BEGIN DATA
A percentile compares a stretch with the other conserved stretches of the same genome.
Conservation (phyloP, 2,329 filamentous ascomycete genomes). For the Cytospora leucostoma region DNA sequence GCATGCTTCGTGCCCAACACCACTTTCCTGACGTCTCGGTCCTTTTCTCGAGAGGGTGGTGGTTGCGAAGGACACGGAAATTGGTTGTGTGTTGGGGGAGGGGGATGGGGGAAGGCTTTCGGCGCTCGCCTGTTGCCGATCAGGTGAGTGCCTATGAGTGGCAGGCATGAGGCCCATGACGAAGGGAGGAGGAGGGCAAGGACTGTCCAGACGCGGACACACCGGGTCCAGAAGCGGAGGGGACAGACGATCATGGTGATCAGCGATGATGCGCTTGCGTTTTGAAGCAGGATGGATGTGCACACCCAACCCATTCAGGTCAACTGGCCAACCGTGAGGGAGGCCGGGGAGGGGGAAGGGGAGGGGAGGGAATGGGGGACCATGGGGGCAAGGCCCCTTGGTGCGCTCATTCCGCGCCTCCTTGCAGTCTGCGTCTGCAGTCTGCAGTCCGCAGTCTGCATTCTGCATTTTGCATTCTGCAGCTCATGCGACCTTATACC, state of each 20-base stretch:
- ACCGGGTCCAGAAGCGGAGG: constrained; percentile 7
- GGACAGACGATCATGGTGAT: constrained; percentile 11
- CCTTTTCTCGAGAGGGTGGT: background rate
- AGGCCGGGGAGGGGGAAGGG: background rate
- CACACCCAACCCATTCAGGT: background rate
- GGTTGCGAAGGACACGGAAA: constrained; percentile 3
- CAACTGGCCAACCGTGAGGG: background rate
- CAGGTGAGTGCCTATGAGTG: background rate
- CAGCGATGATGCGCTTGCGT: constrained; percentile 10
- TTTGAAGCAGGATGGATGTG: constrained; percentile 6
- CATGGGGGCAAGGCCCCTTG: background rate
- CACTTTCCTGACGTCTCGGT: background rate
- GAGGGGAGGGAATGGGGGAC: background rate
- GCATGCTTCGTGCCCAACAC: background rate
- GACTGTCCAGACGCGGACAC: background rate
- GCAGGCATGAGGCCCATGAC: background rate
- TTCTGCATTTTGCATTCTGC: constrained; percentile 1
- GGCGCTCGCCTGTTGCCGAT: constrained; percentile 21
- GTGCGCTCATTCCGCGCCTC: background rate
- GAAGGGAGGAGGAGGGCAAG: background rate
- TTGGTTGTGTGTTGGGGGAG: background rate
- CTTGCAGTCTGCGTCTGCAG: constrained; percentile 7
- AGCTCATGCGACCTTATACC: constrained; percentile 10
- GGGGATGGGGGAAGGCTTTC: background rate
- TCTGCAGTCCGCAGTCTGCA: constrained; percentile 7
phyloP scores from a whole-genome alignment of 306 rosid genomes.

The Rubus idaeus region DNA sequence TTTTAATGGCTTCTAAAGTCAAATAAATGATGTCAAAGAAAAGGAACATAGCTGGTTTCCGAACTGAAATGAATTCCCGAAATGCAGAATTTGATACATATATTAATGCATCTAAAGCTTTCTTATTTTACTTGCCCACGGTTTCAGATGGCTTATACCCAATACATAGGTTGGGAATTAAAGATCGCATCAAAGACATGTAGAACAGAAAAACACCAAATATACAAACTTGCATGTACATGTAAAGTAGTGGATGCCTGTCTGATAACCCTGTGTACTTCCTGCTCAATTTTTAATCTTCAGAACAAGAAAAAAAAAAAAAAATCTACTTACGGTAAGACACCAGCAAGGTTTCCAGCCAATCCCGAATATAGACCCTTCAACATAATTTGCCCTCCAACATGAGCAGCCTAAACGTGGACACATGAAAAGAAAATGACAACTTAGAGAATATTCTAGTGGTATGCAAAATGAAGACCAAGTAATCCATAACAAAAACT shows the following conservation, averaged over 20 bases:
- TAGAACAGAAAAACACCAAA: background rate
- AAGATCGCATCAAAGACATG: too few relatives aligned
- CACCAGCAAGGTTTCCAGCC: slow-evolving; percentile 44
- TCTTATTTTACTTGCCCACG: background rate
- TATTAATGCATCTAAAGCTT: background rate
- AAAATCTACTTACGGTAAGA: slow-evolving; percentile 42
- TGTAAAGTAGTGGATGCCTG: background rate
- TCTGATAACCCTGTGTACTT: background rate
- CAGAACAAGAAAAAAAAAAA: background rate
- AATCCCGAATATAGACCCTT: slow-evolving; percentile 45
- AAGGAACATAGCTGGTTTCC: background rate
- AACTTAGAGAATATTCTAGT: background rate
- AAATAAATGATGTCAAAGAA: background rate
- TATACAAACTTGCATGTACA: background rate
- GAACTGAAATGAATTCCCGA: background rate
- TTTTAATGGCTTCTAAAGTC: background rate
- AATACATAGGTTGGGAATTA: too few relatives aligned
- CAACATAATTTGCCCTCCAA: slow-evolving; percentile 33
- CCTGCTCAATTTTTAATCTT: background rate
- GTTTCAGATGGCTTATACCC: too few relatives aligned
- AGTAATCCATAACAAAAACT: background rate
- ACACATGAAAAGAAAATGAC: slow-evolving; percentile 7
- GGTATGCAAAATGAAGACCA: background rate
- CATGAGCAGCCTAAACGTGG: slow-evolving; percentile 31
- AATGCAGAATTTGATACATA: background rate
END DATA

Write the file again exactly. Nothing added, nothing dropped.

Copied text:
A percentile compares a stretch with the other conserved stretches of the same genome.
Conservation (phyloP, 2,329 filamentous ascomycete genomes). For the Cytospora leucostoma region DNA sequence GCATGCTTCGTGCCCAACACCACTTTCCTGACGTCTCGGTCCTTTTCTCGAGAGGGTGGTGGTTGCGAAGGACACGGAAATTGGTTGTGTGTTGGGGGAGGGGGATGGGGGAAGGCTTTCGGCGCTCGCCTGTTGCCGATCAGGTGAGTGCCTATGAGTGGCAGGCATGAGGCCCATGACGAAGGGAGGAGGAGGGCAAGGACTGTCCAGACGCGGACACACCGGGTCCAGAAGCGGAGGGGACAGACGATCATGGTGATCAGCGATGATGCGCTTGCGTTTTGAAGCAGGATGGATGTGCACACCCAACCCATTCAGGTCAACTGGCCAACCGTGAGGGAGGCCGGGGAGGGGGAAGGGGAGGGGAGGGAATGGGGGACCATGGGGGCAAGGCCCCTTGGTGCGCTCATTCCGCGCCTCCTTGCAGTCTGCGTCTGCAGTCTGCAGTCCGCAGTCTGCATTCTGCATTTTGCATTCTGCAGCTCATGCGACCTTATACC, state of each 20-base stretch:
- ACCGGGTCCAGAAGCGGAGG: constrained; percentile 7
- GGACAGACGATCATGGTGAT: constrained; percentile 11
- CCTTTTCTCGAGAGGGTGGT: background rate
- AGGCCGGGGAGGGGGAAGGG: background rate
- CACACCCAACCCATTCAGGT: background rate
- GGTTGCGAAGGACACGGAAA: constrained; percentile 3
- CAACTGGCCAACCGTGAGGG: background rate
- CAGGTGAGTGCCTATGAGTG: background rate
- CAGCGATGATGCGCTTGCGT: constrained; percentile 10
- TTTGAAGCAGGATGGATGTG: constrained; percentile 6
- CATGGGGGCAAGGCCCCTTG: background rate
- CACTTTCCTGACGTCTCGGT: background rate
- GAGGGGAGGGAATGGGGGAC: background rate
- GCATGCTTCGTGCCCAACAC: background rate
- GACTGTCCAGACGCGGACAC: background rate
- GCAGGCATGAGGCCCATGAC: background rate
- TTCTGCATTTTGCATTCTGC: constrained; percentile 1
- GGCGCTCGCCTGTTGCCGAT: constrained; percentile 21
- GTGCGCTCATTCCGCGCCTC: background rate
- GAAGGGAGGAGGAGGGCAAG: background rate
- TTGGTTGTGTGTTGGGGGAG: background rate
- CTTGCAGTCTGCGTCTGCAG: constrained; percentile 7
- AGCTCATGCGACCTTATACC: constrained; percentile 10
- GGGGATGGGGGAAGGCTTTC: background rate
- TCTGCAGTCCGCAGTCTGCA: constrained; percentile 7
phyloP scores from a whole-genome alignment of 306 rosid genomes.

The Rubus idaeus region DNA sequence TTTTAATGGCTTCTAAAGTCAAATAAATGATGTCAAAGAAAAGGAACATAGCTGGTTTCCGAACTGAAATGAATTCCCGAAATGCAGAATTTGATACATATATTAATGCATCTAAAGCTTTCTTATTTTACTTGCCCACGGTTTCAGATGGCTTATACCCAATACATAGGTTGGGAATTAAAGATCGCATCAAAGACATGTAGAACAGAAAAACACCAAATATACAAACTTGCATGTACATGTAAAGTAGTGGATGCCTGTCTGATAACCCTGTGTACTTCCTGCTCAATTTTTAATCTTCAGAACAAGAAAAAAAAAAAAAAATCTACTTACGGTAAGACACCAGCAAGGTTTCCAGCCAATCCCGAATATAGACCCTTCAACATAATTTGCCCTCCAACATGAGCAGCCTAAACGTGGACACATGAAAAGAAAATGACAACTTAGAGAATATTCTAGTGGTATGCAAAATGAAGACCAAGTAATCCATAACAAAAACT shows the following conservation, averaged over 20 bases:
- TAGAACAGAAAAACACCAAA: background rate
- AAGATCGCATCAAAGACATG: too few relatives aligned
- CACCAGCAAGGTTTCCAGCC: slow-evolving; percentile 44
- TCTTATTTTACTTGCCCACG: background rate
- TATTAATGCATCTAAAGCTT: background rate
- AAAATCTACTTACGGTAAGA: slow-evolving; percentile 42
- TGTAAAGTAGTGGATGCCTG: background rate
- TCTGATAACCCTGTGTACTT: background rate
- CAGAACAAGAAAAAAAAAAA: background rate
- AATCCCGAATATAGACCCTT: slow-evolving; percentile 45
- AAGGAACATAGCTGGTTTCC: background rate
- AACTTAGAGAATATTCTAGT: background rate
- AAATAAATGATGTCAAAGAA: background rate
- TATACAAACTTGCATGTACA: background rate
- GAACTGAAATGAATTCCCGA: background rate
- TTTTAATGGCTTCTAAAGTC: background rate
- AATACATAGGTTGGGAATTA: too few relatives aligned
- CAACATAATTTGCCCTCCAA: slow-evolving; percentile 33
- CCTGCTCAATTTTTAATCTT: background rate
- GTTTCAGATGGCTTATACCC: too few relatives aligned
- AGTAATCCATAACAAAAACT: background rate
- ACACATGAAAAGAAAATGAC: slow-evolving; percentile 7
- GGTATGCAAAATGAAGACCA: background rate
- CATGAGCAGCCTAAACGTGG: slow-evolving; percentile 31
- AATGCAGAATTTGATACATA: background rate